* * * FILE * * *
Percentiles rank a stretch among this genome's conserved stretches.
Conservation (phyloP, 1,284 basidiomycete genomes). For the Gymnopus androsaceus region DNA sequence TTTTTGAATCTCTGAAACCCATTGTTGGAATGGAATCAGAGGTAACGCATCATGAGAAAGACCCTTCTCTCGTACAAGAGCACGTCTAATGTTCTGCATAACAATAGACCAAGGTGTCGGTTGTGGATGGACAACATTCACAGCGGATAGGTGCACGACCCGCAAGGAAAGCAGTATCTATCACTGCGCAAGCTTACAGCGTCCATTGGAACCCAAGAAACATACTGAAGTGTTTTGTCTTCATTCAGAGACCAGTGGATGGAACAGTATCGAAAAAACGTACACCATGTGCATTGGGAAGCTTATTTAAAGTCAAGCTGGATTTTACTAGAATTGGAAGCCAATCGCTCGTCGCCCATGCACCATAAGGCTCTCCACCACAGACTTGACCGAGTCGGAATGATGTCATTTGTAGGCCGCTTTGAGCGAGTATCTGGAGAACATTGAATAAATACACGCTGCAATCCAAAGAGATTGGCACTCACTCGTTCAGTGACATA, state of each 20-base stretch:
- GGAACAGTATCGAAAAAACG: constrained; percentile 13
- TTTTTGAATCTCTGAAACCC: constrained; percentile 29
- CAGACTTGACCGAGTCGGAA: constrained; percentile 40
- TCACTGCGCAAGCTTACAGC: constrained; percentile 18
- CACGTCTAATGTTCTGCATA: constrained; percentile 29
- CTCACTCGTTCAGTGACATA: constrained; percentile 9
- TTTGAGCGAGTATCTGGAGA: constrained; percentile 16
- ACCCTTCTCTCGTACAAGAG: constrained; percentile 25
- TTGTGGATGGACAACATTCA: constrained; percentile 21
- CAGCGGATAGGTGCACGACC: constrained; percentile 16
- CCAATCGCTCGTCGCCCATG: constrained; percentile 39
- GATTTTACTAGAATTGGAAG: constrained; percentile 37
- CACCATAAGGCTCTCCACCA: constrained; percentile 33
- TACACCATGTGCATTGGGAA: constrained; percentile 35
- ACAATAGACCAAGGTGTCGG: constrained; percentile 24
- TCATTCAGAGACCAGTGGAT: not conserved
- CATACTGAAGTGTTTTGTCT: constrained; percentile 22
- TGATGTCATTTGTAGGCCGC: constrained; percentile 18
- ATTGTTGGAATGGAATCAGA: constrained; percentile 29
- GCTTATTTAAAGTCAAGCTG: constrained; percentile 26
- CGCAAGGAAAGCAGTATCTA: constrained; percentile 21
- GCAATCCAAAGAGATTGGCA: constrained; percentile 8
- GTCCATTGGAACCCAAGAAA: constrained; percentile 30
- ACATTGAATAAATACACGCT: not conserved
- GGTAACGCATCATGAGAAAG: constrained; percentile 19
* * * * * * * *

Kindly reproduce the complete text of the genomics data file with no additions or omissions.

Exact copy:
Percentiles rank a stretch among this genome's conserved stretches.
Conservation (phyloP, 1,284 basidiomycete genomes). For the Gymnopus androsaceus region DNA sequence TTTTTGAATCTCTGAAACCCATTGTTGGAATGGAATCAGAGGTAACGCATCATGAGAAAGACCCTTCTCTCGTACAAGAGCACGTCTAATGTTCTGCATAACAATAGACCAAGGTGTCGGTTGTGGATGGACAACATTCACAGCGGATAGGTGCACGACCCGCAAGGAAAGCAGTATCTATCACTGCGCAAGCTTACAGCGTCCATTGGAACCCAAGAAACATACTGAAGTGTTTTGTCTTCATTCAGAGACCAGTGGATGGAACAGTATCGAAAAAACGTACACCATGTGCATTGGGAAGCTTATTTAAAGTCAAGCTGGATTTTACTAGAATTGGAAGCCAATCGCTCGTCGCCCATGCACCATAAGGCTCTCCACCACAGACTTGACCGAGTCGGAATGATGTCATTTGTAGGCCGCTTTGAGCGAGTATCTGGAGAACATTGAATAAATACACGCTGCAATCCAAAGAGATTGGCACTCACTCGTTCAGTGACATA, state of each 20-base stretch:
- GGAACAGTATCGAAAAAACG: constrained; percentile 13
- TTTTTGAATCTCTGAAACCC: constrained; percentile 29
- CAGACTTGACCGAGTCGGAA: constrained; percentile 40
- TCACTGCGCAAGCTTACAGC: constrained; percentile 18
- CACGTCTAATGTTCTGCATA: constrained; percentile 29
- CTCACTCGTTCAGTGACATA: constrained; percentile 9
- TTTGAGCGAGTATCTGGAGA: constrained; percentile 16
- ACCCTTCTCTCGTACAAGAG: constrained; percentile 25
- TTGTGGATGGACAACATTCA: constrained; percentile 21
- CAGCGGATAGGTGCACGACC: constrained; percentile 16
- CCAATCGCTCGTCGCCCATG: constrained; percentile 39
- GATTTTACTAGAATTGGAAG: constrained; percentile 37
- CACCATAAGGCTCTCCACCA: constrained; percentile 33
- TACACCATGTGCATTGGGAA: constrained; percentile 35
- ACAATAGACCAAGGTGTCGG: constrained; percentile 24
- TCATTCAGAGACCAGTGGAT: not conserved
- CATACTGAAGTGTTTTGTCT: constrained; percentile 22
- TGATGTCATTTGTAGGCCGC: constrained; percentile 18
- ATTGTTGGAATGGAATCAGA: constrained; percentile 29
- GCTTATTTAAAGTCAAGCTG: constrained; percentile 26
- CGCAAGGAAAGCAGTATCTA: constrained; percentile 21
- GCAATCCAAAGAGATTGGCA: constrained; percentile 8
- GTCCATTGGAACCCAAGAAA: constrained; percentile 30
- ACATTGAATAAATACACGCT: not conserved
- GGTAACGCATCATGAGAAAG: constrained; percentile 19